Con Artist in Balaclava

It seems that whilst the internet has made life a lot easier for many of us, it’s also made it easier for the scammers to target unsuspecting people. One of the more common scams is to target those who are selling cars by offering to buy and have it shipped to Australia or other international countries. Other scams target buyers with flashy new cars at knockdown prices that simply need to be shipped from abroad to the UK.

As car shipping is a regular trade and many of these people claim to be expats either selling their old car or buying one to use abroad, it can seem like a viable story and many of these deals and offers are extremely tempting with legitimate looking websites and emails, so how can you tell the frauds from the real thing? Here are our 5 top tips to spot the car shipping scammers before you become another potential victim.

1. Bargain Car Prices and Deals

You know the mantra, if it sounds too good to be true then it probably is! Many scammers give genuine reasons why it’s such a good deal, stating that no-one wants to buy a European car in Australia or that Australian cars are very expensive and so it’s cheaper for them to buy yours and ship it over. No one is that generous to pay more than they have to, or let a car go for less than its market value, so be suspicious of ‘too good to be true’ offers.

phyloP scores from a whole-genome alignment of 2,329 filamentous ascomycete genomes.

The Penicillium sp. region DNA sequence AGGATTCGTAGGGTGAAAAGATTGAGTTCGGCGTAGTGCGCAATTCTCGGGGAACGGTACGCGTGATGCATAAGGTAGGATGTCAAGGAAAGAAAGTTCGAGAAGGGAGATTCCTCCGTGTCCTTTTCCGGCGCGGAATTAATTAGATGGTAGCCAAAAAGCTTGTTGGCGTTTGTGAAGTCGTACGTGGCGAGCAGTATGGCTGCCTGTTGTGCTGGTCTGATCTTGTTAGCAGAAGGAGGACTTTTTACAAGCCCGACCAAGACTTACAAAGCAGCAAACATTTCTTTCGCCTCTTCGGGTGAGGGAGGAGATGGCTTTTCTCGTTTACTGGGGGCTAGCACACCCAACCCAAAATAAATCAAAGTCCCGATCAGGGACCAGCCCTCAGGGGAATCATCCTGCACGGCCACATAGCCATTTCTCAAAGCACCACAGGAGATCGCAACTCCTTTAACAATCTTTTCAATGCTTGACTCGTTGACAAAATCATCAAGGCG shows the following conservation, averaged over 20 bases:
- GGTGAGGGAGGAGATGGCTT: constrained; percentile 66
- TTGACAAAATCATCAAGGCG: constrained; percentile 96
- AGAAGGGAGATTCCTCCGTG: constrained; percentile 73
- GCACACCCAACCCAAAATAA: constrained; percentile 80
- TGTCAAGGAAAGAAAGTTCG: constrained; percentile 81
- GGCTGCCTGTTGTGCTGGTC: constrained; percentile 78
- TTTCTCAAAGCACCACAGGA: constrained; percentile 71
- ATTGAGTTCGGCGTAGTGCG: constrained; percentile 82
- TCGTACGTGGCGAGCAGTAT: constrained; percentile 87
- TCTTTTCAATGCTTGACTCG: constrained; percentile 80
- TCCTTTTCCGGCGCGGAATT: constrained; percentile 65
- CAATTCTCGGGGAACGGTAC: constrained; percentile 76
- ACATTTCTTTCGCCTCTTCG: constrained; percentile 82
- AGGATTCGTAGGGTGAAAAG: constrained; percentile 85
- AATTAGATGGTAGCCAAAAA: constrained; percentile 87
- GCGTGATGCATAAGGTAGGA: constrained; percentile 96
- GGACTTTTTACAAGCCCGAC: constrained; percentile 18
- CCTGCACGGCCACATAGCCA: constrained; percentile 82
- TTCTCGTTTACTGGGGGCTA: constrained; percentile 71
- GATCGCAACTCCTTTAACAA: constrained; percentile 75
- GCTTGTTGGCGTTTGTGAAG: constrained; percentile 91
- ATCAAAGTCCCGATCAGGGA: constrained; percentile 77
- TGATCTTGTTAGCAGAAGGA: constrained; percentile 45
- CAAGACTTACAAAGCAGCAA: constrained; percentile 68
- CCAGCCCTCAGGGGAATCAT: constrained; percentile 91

2. Check the Credentials

If they give you an Australian address, look it up on Google and ask for a phone number you can call too. Scrutinise emails carefully and never accept emails from shipping companies that are from hotmail or any other email provider. Valid email addresses should bear the shipping companies name.

3. Never Accept Western Union or Moneygram Payments

There are plenty of ways for companies to transfer money and these days there is hardly a single person who does not have a bank account. In fact, you cannot live and work in most countries without a bank account. So insist on bank transfers or make sure that cheques are cleared before sending the goods.

4. Fake Shipping Websites

It’s very easy to duplicate a website and then change the contact details to your own. If you are sent a link to a website, always Google that company and then check that both website addresses match up. Call the company in question (search on Google for their number) and check the details with them.

5. Buying a Paper Car

Lastly, never part with money for a car you have not seen and never send a car until the money is safely in your bank (insist on waiting for cheques to clear). Real sellers and buyers don’t pressurise and won’t expect you to do anything you are not happy with.

If you have your suspicions about a potentialcar scammer then contact the Vehicle Safe Trading Group and if you suspect someone is using fraudulent car shipping company details, contact the company directly and inform them.

Read our post on common car shipping mistakes for more info about choosing the right shipping company.

Visit our car shipping scam information page for a more in depth look at how to spot and avoid common car shipping scams.